Walmart has motioned to dismiss an F.T.C. lawsuit alleging that the company negligently allowed con artists to receive hundreds of millions of dollars in fraud-related wire transfers at its stores.
Walmart has filed a motion to dismiss a Federal Trade Commission lawsuit accusing the world’s largest retailer of allowing its money-transfer service to be used by scam artists.
According to The Associated Press, the F.T.C. specifically alleges that, for years, Walmart failed to properly secure its money-transfer service, implicitly permitting the theft of “hundreds of millions of dollars” from consumers.
The F.T.C. claims that Walmart did not properly train its employees, and used procedures that allowed con artists to receive fraudulent money orders at its stores.
The agency has since asked the courts to order Walmart to reimburse victims and to impose additional civil penalties on the company.
In its motion to dismiss the case, Walmart called the F.T.C.’s lawsuit “an egregious instance of agency overreach.”
“The FTC’s lawsuit is an egregious instance of agency overreach,” Walmart said in a corporate statement. “The FTC is trying to hold Walmart liable for the criminal actions of completely unrelated third-party fraudsters, in spite of Walmart’s extensive efforts to prevent those very fraudsters from defrauding our customers, and despite the FTC’s lack of constitutional or statutory authority to bring the lawsuit. Walmart is now—and always has been—dedicated to its customers and shares the FTC’s goal of protecting customers from fraudsters.”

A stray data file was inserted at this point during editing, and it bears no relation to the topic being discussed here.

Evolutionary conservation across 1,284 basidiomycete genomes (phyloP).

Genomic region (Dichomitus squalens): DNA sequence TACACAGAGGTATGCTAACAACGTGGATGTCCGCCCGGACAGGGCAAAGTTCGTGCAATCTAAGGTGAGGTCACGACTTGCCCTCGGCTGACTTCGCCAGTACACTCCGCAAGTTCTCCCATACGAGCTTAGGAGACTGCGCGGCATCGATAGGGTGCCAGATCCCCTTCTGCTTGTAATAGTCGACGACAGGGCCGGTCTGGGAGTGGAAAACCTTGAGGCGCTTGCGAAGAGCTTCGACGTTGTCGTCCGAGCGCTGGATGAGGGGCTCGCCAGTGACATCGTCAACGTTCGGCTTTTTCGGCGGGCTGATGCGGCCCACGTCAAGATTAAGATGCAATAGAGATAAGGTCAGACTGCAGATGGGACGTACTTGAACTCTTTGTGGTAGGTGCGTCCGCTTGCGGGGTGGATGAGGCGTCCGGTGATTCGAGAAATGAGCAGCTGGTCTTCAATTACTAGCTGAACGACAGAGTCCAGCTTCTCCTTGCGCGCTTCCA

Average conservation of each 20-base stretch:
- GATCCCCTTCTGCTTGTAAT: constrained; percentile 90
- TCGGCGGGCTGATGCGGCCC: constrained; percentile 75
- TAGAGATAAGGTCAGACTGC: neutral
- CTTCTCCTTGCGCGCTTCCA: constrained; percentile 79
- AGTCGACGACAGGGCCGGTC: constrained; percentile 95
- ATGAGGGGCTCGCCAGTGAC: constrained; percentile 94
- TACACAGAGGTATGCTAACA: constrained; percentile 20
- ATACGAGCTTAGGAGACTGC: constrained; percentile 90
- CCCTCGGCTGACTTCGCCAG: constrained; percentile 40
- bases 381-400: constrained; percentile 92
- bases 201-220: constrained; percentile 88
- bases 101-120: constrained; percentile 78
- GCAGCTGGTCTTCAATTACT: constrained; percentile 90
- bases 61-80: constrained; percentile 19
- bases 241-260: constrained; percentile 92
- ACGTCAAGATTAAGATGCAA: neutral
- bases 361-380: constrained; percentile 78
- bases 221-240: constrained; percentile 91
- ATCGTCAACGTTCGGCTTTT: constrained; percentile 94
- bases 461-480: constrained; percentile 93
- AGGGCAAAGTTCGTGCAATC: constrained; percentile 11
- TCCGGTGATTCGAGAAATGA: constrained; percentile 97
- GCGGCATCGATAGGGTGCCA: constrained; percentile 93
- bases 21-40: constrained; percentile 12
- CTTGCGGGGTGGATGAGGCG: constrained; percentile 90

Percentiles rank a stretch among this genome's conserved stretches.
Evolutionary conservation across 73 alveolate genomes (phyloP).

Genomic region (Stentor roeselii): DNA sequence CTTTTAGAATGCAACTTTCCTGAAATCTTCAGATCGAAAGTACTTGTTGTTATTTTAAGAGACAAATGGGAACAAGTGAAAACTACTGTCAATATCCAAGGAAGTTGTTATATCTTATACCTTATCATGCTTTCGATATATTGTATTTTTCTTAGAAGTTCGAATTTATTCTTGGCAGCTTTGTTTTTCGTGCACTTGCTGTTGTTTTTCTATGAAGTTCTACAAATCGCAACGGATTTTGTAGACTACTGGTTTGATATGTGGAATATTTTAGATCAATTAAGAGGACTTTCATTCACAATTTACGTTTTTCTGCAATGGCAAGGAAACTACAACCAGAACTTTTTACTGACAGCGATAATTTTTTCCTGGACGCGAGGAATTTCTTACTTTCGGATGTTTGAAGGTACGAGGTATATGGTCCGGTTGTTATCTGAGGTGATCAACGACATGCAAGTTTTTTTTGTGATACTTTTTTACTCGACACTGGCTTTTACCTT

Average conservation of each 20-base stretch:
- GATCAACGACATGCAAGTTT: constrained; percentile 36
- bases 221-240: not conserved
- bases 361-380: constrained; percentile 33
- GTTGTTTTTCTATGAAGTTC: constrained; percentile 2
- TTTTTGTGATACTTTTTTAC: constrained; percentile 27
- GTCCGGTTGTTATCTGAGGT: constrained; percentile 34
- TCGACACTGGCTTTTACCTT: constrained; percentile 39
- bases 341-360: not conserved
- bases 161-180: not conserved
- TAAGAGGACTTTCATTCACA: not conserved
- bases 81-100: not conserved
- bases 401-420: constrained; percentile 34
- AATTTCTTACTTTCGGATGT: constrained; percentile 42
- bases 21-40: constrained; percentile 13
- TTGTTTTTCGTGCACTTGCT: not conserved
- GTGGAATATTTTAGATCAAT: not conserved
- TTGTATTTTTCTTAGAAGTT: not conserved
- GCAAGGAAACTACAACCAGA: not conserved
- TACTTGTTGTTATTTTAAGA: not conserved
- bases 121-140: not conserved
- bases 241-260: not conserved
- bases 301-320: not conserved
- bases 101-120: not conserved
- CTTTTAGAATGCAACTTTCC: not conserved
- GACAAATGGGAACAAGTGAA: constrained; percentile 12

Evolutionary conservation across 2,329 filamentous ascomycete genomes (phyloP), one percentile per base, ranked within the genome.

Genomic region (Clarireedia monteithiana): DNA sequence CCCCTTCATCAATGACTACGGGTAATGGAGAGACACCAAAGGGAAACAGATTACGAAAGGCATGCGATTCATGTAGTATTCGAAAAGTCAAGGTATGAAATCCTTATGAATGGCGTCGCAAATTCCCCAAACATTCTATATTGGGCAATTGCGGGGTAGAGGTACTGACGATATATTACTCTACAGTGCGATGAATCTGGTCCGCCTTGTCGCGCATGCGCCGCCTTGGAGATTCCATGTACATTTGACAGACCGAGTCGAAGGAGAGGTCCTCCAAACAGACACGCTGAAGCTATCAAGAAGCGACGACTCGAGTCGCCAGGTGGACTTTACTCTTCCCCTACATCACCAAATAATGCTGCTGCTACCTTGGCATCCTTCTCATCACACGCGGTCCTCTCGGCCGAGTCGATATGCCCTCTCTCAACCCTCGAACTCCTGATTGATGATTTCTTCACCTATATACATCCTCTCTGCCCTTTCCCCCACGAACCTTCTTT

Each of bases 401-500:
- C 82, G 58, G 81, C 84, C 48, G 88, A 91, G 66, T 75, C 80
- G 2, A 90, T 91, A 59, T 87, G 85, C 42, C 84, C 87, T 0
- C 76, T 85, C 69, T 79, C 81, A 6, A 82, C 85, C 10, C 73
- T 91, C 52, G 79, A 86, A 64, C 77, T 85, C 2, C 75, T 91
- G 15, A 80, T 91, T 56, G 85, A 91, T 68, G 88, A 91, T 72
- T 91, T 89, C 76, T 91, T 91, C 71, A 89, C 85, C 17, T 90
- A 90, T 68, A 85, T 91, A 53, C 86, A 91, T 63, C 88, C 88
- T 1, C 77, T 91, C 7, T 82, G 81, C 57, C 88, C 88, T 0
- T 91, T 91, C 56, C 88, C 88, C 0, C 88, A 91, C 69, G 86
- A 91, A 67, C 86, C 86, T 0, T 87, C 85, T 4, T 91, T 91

Walmart further noted that, not only did the federal Department of Justice decline to represent the F.T.C., but that two of the agency’s own commissioners disagreed with the decision to sue Walmart for its alleged role in facilitating fraudulent money transfers.
“The skepticism about the F.T.C.’s case is well-founded,” Walmart said, arguing that the agency’s case rests exclusively on “expansive legal theories” that conflict with “clear constitutional and statutory limits on its authority.”
Walmart attorneys have since urged the court to dismiss the F.T.C.’s claim, arguing that the agency lacks the requisite authority to “micromanage” Walmart’s internal security protocols.
“The FTC has no authority to act as a freewheeling compliance auditor or inspector general, ‘micromanaging’ the details of Walmart’s anti-fraud program ‘in accordance with [its] wishes’,” Walmart states in its motion. “Rather, the FTC’s authority is limited by the Constitution, by the FTC Act, and by its own regulations. None of those sources supports the FTC’s claims. The case should be dismissed.”
The Associated Press notes that Walmart’s motion cites an April 2021 Supreme Court decision that effectively curbed the F.T.C.’s ability to engage in its “long-time” practice of seeking to recover “ill-gotten gains” from individuals or companies that steal from consumers.